Women Are at Greater Risk of Catching Covid-19

The Office of the United Nations High Commissioner for Refugees (UNHCR) has pointed out that the fact that women are heavily involved in health and care-related jobs exposes them to high levels of exposure to Covid-19 infection. Indeed, women account for 58 per cent of medical professionals and 67 per cent of nurses and technicians.

In a statement on the occasion of this year’s celebration of World Population Day, organized around the theme “Protecting the rights and health of women and girls from Covid-19”, the HCP said that women’s access to health services had been reduced during the confinement and post-confinement period. While efforts have focused on limiting the spread of the virus, access to basic services such as reproductive health services have been disrupted. Families whose members included women needing medical consultations before and after childbirth, 30 per cent of them had given up these services. Among families concerned with reproductive health, 34% could not access such services, according to the HCP statement.

With regard to data on the health and psychological risks to which women are exposed in the light of the results of a family survey conducted last April, the Coronavirus crisis has increased the vulnerability of members of female-headed households. This is also true in terms of access to health care. Approximately 47.5% of all female-headed households with a member suffering from temporary illnesses did not have access to health services, compared to 37.9% of male-headed households.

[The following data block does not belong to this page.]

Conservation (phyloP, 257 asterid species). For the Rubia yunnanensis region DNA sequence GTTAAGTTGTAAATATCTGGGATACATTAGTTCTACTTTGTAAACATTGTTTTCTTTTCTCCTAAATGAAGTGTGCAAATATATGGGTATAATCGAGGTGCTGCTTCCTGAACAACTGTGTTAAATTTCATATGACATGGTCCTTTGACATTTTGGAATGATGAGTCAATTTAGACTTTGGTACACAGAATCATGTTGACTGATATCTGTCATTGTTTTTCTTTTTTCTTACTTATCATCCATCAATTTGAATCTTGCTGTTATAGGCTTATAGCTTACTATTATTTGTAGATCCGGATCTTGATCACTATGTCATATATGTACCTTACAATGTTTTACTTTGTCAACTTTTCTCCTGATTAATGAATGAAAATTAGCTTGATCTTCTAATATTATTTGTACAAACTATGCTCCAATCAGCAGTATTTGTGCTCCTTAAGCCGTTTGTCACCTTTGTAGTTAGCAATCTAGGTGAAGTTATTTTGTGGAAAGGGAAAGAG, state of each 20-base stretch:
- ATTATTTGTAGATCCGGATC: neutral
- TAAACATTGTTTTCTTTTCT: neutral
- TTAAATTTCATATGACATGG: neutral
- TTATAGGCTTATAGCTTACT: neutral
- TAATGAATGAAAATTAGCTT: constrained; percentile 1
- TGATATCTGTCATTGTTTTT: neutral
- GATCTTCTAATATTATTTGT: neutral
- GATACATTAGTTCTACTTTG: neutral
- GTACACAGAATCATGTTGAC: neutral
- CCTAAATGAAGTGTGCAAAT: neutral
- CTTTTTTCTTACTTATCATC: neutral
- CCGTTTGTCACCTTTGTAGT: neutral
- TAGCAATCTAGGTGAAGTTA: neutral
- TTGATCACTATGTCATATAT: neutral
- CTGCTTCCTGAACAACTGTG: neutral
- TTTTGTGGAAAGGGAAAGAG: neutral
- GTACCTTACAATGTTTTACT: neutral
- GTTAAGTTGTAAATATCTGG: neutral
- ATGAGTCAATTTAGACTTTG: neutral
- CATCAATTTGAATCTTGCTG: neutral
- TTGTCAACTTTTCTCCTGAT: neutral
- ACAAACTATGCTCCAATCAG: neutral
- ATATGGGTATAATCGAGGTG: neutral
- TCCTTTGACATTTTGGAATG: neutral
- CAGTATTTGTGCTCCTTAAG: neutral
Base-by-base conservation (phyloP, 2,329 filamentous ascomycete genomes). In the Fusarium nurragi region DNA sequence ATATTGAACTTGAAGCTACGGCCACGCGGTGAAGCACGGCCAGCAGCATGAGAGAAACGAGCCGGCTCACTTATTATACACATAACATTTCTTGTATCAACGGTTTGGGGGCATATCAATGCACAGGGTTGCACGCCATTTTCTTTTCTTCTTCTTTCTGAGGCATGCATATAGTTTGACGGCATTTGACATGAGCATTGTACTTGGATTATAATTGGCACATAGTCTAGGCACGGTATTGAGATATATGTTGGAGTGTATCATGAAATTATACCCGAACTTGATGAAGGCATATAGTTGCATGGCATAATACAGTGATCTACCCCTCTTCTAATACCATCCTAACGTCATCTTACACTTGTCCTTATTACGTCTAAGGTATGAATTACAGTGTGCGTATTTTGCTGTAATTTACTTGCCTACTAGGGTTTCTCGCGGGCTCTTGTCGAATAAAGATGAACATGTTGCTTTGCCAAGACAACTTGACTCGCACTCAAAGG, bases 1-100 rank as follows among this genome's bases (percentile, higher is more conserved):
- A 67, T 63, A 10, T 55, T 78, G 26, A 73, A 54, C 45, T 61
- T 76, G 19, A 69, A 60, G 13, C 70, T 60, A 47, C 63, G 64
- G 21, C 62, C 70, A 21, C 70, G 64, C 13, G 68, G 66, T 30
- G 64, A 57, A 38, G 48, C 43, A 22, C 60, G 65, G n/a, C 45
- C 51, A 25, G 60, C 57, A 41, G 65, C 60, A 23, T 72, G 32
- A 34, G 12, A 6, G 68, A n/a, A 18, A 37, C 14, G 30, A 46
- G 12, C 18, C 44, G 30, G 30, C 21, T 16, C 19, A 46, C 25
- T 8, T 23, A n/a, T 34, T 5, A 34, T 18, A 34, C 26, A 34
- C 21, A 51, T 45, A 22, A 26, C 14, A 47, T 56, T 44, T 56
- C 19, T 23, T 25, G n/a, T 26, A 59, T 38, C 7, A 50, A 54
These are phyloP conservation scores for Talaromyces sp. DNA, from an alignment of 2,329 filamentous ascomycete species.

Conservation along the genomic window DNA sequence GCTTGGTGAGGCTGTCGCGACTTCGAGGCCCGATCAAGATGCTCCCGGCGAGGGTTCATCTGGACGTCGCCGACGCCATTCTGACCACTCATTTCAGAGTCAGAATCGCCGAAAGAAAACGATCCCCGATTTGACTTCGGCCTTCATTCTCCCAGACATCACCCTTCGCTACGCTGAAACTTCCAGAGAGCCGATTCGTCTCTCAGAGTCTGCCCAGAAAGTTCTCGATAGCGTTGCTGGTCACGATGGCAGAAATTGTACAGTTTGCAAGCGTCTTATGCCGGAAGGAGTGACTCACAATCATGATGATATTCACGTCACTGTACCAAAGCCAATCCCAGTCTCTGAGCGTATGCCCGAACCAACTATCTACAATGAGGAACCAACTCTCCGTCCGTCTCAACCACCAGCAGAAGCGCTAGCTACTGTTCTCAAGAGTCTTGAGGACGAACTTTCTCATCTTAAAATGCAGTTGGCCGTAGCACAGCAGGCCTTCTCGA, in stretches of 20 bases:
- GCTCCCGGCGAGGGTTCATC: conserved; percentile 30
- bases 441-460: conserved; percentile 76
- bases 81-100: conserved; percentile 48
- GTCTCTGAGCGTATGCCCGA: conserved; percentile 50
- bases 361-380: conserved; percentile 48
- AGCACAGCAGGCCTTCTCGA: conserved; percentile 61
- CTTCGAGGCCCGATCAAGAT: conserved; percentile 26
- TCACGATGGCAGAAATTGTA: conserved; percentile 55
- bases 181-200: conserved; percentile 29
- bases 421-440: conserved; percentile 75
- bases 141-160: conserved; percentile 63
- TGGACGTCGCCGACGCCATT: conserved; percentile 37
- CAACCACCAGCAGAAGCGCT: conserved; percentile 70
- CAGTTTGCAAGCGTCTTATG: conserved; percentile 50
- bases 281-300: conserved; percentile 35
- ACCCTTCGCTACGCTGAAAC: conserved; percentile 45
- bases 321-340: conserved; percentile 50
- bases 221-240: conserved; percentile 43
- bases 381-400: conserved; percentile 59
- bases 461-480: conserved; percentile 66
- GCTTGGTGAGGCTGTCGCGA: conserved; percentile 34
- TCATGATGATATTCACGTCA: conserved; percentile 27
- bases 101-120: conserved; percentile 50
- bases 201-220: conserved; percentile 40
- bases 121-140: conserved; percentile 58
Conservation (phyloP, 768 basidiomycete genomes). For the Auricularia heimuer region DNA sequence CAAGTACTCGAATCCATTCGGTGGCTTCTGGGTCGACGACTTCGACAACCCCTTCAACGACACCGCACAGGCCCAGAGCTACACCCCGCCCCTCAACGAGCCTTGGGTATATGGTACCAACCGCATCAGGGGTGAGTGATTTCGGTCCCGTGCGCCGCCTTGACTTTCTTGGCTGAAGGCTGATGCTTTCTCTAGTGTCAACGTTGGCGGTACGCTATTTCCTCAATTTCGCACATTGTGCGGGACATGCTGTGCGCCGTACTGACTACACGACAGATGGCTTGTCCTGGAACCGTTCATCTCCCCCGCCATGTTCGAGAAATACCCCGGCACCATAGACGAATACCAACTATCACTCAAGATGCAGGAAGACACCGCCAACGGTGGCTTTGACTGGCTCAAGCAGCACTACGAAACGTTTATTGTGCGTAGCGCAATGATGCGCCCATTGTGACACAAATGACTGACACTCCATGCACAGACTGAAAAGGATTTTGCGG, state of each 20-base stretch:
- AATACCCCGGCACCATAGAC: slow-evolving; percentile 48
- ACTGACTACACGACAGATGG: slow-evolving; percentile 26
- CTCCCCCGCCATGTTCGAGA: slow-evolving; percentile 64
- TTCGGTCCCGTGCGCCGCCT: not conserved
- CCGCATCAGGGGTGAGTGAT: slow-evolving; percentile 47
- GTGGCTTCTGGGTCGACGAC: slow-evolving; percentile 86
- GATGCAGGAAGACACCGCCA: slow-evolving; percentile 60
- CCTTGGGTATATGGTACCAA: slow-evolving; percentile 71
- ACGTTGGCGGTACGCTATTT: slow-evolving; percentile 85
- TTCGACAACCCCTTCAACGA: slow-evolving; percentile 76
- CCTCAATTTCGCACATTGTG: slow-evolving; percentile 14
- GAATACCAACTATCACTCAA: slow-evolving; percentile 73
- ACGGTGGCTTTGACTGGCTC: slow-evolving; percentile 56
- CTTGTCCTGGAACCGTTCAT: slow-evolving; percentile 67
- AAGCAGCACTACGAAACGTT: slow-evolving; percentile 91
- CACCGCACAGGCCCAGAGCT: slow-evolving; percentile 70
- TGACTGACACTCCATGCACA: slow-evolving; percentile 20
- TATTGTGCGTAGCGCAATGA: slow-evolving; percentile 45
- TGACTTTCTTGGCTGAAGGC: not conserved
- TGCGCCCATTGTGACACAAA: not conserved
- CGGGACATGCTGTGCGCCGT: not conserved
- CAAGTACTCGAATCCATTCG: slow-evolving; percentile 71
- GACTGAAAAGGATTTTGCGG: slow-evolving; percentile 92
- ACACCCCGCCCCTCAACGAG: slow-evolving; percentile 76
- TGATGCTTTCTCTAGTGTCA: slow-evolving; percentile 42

The same statement pointed out that women and men are not exposed to the psychological effects of Covid-19 in the same way. Indeed, while the main manifestations of the psychological impact of Covid-19 are sleep disorders, anxiety, fear and obsessive behavior, women are more affected than men by these disorders. Thus, 26% of women are affected by sleep disorders, compared to 23% of men. The same difference is confirmed for anxiety (51% vs. 49%) and depression (9% vs. 6%).


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